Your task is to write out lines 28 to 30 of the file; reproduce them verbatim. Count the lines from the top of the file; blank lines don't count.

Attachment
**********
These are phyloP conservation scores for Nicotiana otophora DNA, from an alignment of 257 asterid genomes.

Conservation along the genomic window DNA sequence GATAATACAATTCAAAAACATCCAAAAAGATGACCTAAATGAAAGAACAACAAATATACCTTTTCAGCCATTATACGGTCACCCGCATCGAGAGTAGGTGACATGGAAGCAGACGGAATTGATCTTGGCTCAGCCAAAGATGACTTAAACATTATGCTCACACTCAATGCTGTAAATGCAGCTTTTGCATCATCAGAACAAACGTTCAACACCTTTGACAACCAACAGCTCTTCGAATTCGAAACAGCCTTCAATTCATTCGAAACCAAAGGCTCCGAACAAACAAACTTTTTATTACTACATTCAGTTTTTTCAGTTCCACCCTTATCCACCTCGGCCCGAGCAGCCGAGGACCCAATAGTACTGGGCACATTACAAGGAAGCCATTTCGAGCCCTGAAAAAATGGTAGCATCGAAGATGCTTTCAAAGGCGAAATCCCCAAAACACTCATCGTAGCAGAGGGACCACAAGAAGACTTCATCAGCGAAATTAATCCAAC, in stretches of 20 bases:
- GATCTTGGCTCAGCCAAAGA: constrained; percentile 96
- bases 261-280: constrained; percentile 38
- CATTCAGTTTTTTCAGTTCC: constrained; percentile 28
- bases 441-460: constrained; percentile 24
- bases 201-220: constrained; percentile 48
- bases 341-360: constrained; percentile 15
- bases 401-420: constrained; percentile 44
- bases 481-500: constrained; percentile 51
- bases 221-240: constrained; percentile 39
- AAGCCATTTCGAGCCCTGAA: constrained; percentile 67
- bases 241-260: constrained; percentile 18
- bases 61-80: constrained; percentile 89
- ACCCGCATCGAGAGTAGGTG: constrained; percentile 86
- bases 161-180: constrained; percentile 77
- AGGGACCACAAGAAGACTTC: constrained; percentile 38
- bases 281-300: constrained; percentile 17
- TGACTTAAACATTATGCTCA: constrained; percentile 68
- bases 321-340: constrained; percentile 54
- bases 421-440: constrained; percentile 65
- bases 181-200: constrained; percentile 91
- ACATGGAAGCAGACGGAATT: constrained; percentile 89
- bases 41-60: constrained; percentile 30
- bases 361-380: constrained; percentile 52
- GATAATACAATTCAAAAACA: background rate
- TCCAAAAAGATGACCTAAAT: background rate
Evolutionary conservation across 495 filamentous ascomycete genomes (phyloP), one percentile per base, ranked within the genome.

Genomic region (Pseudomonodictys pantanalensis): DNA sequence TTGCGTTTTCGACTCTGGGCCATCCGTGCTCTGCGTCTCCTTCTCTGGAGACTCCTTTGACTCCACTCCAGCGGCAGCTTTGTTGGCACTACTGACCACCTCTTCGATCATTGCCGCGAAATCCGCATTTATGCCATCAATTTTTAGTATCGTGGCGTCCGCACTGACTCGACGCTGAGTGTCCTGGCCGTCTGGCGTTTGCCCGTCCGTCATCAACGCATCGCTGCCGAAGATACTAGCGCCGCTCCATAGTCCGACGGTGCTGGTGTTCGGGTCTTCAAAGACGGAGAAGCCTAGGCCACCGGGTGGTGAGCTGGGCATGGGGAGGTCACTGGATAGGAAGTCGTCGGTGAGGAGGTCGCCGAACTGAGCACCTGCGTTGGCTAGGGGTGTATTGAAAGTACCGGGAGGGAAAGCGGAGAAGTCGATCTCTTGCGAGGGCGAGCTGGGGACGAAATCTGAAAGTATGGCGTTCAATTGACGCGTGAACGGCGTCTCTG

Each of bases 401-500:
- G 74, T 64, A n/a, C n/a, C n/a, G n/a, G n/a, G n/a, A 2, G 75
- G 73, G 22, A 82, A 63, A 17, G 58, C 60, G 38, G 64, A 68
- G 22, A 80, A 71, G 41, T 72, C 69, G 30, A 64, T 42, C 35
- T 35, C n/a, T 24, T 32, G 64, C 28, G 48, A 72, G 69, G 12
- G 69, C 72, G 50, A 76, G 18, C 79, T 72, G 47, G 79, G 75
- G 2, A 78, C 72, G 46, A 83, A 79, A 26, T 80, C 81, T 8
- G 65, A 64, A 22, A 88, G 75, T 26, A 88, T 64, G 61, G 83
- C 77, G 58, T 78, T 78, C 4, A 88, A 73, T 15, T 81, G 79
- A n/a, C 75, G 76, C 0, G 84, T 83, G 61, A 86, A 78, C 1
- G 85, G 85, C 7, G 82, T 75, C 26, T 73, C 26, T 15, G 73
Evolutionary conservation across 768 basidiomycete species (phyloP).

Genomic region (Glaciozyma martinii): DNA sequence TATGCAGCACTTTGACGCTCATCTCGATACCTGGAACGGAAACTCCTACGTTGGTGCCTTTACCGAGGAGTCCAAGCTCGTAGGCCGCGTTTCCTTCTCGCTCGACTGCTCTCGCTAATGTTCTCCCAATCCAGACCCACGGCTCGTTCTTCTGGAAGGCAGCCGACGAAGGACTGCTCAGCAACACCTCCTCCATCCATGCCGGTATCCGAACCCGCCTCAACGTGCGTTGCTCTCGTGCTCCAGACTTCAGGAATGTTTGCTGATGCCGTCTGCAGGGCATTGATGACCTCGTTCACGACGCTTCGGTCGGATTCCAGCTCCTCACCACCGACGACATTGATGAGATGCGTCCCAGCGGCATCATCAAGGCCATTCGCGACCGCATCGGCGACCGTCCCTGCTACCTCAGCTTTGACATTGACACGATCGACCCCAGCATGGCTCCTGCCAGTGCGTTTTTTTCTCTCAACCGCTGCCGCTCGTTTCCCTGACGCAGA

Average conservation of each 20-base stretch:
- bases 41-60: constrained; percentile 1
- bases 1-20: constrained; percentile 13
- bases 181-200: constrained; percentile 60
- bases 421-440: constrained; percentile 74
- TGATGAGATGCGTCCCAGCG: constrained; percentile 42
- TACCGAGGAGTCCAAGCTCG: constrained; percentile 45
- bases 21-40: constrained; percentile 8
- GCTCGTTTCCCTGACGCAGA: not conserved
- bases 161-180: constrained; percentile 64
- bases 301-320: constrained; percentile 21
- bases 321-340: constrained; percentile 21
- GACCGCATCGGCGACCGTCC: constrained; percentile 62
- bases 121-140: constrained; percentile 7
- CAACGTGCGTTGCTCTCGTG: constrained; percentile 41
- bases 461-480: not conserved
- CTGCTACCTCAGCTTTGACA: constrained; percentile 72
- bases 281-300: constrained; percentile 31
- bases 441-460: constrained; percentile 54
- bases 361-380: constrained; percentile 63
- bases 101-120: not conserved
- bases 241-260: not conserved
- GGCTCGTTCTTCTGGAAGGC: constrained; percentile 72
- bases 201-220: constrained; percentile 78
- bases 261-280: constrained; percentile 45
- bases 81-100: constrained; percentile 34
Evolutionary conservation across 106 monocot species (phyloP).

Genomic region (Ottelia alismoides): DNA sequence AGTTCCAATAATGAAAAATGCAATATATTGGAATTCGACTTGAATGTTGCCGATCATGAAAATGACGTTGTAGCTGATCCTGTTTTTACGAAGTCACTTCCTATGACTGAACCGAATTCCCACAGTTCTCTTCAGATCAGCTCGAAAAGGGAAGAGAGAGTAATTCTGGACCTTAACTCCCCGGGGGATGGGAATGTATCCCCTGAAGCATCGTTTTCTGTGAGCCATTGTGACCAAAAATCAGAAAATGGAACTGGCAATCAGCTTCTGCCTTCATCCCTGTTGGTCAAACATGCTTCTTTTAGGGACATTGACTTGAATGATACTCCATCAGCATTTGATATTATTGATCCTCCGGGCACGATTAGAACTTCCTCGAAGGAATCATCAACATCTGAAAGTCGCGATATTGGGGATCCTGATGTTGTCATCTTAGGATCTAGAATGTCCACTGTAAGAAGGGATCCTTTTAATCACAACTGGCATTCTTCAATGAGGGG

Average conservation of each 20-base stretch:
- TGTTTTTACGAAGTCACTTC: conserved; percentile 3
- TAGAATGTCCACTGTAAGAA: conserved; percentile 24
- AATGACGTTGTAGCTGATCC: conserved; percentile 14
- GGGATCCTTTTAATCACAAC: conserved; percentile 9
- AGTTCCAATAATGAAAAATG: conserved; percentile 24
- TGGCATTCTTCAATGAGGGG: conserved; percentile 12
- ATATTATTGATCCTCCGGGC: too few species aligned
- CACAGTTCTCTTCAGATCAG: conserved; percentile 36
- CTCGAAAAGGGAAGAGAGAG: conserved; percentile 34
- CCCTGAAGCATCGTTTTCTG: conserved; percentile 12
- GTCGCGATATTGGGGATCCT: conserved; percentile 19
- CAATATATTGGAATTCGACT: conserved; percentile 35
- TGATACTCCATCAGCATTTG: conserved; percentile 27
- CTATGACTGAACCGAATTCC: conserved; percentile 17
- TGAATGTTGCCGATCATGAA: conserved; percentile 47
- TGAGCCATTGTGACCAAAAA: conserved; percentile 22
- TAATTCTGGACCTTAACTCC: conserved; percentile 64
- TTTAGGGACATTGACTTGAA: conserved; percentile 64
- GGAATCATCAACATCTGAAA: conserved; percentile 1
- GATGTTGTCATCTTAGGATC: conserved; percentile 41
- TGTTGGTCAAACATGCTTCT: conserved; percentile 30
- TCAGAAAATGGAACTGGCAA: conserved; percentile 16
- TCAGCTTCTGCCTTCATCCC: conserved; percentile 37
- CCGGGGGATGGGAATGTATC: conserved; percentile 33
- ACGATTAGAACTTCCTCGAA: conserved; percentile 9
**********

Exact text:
Evolutionary conservation across 495 filamentous ascomycete genomes (phyloP), one percentile per base, ranked within the genome.

Genomic region (Pseudomonodictys pantanalensis): DNA sequence TTGCGTTTTCGACTCTGGGCCATCCGTGCTCTGCGTCTCCTTCTCTGGAGACTCCTTTGACTCCACTCCAGCGGCAGCTTTGTTGGCACTACTGACCACCTCTTCGATCATTGCCGCGAAATCCGCATTTATGCCATCAATTTTTAGTATCGTGGCGTCCGCACTGACTCGACGCTGAGTGTCCTGGCCGTCTGGCGTTTGCCCGTCCGTCATCAACGCATCGCTGCCGAAGATACTAGCGCCGCTCCATAGTCCGACGGTGCTGGTGTTCGGGTCTTCAAAGACGGAGAAGCCTAGGCCACCGGGTGGTGAGCTGGGCATGGGGAGGTCACTGGATAGGAAGTCGTCGGTGAGGAGGTCGCCGAACTGAGCACCTGCGTTGGCTAGGGGTGTATTGAAAGTACCGGGAGGGAAAGCGGAGAAGTCGATCTCTTGCGAGGGCGAGCTGGGGACGAAATCTGAAAGTATGGCGTTCAATTGACGCGTGAACGGCGTCTCTG

Each of bases 401-500: